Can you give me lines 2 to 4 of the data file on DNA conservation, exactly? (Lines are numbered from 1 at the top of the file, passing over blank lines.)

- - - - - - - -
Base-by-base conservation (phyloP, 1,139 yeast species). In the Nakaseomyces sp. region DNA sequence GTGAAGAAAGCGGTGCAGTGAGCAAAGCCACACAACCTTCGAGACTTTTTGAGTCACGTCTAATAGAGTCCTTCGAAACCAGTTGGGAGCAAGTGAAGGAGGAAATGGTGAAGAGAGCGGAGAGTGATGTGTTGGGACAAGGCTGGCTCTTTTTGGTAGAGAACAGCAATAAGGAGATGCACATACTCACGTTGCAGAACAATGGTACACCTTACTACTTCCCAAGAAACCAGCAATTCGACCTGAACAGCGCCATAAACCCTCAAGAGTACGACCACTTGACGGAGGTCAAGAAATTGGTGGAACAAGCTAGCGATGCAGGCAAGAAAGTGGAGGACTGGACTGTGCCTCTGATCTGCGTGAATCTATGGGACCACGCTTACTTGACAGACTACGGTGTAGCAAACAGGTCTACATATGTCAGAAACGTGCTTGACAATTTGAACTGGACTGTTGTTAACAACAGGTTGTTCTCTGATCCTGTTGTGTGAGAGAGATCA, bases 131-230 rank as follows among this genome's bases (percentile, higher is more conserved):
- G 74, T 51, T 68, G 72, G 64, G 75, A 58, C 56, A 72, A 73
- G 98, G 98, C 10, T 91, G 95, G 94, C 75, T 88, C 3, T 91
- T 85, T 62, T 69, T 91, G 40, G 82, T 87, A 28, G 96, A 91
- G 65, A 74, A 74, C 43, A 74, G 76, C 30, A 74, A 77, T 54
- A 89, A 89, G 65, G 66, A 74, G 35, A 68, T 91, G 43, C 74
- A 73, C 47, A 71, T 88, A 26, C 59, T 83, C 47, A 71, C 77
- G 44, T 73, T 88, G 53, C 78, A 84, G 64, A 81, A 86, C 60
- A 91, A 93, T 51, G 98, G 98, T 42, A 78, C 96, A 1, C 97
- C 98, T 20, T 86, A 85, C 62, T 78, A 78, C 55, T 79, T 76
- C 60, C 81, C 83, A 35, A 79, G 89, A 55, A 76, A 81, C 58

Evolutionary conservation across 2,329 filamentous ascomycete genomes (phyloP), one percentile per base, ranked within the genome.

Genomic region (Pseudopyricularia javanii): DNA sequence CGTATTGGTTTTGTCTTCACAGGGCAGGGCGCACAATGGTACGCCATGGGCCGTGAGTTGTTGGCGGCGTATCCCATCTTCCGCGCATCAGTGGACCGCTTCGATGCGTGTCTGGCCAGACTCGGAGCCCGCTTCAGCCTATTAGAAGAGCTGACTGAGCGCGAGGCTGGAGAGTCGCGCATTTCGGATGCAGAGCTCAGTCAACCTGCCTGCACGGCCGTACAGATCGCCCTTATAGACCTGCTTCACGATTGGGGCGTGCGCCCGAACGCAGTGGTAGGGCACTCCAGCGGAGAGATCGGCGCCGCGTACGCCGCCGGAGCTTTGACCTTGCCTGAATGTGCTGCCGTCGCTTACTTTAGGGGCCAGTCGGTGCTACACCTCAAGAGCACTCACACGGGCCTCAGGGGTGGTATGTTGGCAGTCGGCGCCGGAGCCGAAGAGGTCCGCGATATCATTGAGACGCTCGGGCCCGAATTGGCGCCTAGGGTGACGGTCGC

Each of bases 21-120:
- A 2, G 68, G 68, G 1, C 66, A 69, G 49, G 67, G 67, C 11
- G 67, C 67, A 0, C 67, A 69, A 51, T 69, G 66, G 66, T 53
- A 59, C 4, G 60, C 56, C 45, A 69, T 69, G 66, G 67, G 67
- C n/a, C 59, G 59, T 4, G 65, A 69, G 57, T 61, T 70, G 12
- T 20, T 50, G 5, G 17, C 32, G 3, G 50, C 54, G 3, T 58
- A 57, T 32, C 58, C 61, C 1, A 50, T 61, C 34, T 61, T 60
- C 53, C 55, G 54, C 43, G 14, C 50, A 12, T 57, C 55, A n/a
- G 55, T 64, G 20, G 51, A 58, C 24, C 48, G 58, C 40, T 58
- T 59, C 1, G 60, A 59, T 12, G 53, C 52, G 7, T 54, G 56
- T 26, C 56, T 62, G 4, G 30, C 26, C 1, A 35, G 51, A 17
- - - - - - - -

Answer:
- G 74, T 51, T 68, G 72, G 64, G 75, A 58, C 56, A 72, A 73
- G 98, G 98, C 10, T 91, G 95, G 94, C 75, T 88, C 3, T 91
- T 85, T 62, T 69, T 91, G 40, G 82, T 87, A 28, G 96, A 91